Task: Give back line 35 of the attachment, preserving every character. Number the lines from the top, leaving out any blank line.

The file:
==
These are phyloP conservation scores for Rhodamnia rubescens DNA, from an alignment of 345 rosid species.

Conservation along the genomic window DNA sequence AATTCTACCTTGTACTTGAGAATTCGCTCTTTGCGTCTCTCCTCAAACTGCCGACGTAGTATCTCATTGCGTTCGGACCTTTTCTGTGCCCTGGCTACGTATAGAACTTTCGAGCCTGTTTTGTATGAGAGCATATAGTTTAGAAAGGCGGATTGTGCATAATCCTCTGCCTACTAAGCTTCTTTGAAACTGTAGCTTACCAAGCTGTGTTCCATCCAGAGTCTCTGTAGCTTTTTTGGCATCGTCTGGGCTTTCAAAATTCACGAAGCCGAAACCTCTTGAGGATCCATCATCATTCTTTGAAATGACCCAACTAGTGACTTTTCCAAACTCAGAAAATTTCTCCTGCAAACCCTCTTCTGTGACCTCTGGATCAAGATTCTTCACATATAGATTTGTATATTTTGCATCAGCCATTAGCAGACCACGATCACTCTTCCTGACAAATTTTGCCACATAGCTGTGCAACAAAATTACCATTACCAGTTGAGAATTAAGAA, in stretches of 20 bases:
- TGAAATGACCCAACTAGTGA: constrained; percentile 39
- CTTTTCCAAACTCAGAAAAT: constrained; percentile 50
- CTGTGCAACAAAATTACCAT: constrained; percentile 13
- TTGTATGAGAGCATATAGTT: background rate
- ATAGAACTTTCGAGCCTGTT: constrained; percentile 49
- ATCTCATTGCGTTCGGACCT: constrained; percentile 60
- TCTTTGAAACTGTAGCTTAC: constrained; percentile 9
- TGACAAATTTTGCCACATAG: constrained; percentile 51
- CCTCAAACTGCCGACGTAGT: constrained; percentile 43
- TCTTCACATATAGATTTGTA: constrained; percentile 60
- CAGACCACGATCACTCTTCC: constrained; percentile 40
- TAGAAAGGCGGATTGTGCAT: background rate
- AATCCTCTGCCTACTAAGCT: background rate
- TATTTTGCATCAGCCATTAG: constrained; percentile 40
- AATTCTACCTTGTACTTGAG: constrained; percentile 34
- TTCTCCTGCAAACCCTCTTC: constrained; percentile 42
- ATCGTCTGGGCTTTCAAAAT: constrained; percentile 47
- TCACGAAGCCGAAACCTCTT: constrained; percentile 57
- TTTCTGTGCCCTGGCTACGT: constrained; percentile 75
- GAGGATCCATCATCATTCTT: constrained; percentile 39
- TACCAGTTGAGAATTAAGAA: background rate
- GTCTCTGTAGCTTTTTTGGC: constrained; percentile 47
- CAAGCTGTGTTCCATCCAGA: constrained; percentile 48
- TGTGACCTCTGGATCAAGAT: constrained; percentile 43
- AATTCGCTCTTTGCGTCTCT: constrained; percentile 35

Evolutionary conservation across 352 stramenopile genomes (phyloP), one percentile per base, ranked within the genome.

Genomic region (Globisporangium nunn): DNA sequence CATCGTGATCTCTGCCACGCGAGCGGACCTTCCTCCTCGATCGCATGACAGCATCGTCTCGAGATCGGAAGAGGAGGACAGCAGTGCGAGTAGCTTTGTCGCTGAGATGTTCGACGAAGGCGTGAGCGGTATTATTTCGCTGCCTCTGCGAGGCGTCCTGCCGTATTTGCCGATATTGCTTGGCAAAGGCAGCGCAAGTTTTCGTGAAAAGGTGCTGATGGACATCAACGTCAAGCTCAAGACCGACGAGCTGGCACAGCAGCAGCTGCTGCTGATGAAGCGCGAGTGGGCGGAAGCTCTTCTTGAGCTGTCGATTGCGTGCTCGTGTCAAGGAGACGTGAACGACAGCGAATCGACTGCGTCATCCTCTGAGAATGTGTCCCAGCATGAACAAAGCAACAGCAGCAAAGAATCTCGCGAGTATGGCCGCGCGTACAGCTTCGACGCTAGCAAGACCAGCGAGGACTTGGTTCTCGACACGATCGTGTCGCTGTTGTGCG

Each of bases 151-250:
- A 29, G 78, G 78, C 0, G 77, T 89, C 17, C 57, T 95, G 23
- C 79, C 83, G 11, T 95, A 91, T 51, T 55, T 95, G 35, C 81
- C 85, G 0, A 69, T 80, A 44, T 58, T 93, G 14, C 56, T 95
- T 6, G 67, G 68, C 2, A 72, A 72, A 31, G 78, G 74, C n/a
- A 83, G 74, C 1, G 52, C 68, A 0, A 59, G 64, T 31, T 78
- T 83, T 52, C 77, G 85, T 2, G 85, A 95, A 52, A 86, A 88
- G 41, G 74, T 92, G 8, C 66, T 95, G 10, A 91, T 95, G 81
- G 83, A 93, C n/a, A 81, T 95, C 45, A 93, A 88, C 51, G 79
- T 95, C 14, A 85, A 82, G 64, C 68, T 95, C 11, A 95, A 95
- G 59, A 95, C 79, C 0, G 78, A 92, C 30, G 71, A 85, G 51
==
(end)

- A 83, G 74, C 1, G 52, C 68, A 0, A 59, G 64, T 31, T 78